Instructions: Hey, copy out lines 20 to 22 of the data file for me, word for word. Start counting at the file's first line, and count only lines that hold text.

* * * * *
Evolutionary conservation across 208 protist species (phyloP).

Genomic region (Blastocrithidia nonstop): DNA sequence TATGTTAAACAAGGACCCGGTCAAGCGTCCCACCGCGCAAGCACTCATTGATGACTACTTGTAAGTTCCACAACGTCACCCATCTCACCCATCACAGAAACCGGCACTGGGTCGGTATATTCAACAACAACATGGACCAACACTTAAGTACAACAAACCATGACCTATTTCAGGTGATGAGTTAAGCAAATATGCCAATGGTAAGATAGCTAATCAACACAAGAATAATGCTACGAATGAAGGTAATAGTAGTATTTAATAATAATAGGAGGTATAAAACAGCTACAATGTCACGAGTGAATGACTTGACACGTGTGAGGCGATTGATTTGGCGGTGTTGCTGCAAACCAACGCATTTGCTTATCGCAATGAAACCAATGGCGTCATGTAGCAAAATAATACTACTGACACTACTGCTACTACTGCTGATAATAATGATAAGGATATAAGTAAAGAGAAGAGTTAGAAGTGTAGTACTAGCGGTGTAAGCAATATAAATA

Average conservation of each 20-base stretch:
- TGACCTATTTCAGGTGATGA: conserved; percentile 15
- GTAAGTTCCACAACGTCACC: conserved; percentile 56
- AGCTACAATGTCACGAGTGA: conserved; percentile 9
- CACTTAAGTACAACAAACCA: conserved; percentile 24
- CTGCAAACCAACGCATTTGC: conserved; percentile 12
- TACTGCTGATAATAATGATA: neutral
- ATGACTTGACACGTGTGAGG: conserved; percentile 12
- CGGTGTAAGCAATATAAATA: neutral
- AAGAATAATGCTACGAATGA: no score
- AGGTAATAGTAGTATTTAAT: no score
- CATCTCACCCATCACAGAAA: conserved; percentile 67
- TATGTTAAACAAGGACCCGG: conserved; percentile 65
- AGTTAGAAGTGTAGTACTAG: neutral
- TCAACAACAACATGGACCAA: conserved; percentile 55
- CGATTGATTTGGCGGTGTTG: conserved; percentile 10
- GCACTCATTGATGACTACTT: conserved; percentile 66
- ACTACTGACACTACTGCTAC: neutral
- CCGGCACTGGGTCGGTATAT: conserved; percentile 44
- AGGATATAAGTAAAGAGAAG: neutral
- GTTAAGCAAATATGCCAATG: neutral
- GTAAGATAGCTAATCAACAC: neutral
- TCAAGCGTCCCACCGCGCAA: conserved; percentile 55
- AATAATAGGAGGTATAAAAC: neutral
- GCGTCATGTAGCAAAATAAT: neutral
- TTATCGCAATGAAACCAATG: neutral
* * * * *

- ACTACTGACACTACTGCTAC: neutral
- CCGGCACTGGGTCGGTATAT: conserved; percentile 44
- AGGATATAAGTAAAGAGAAG: neutral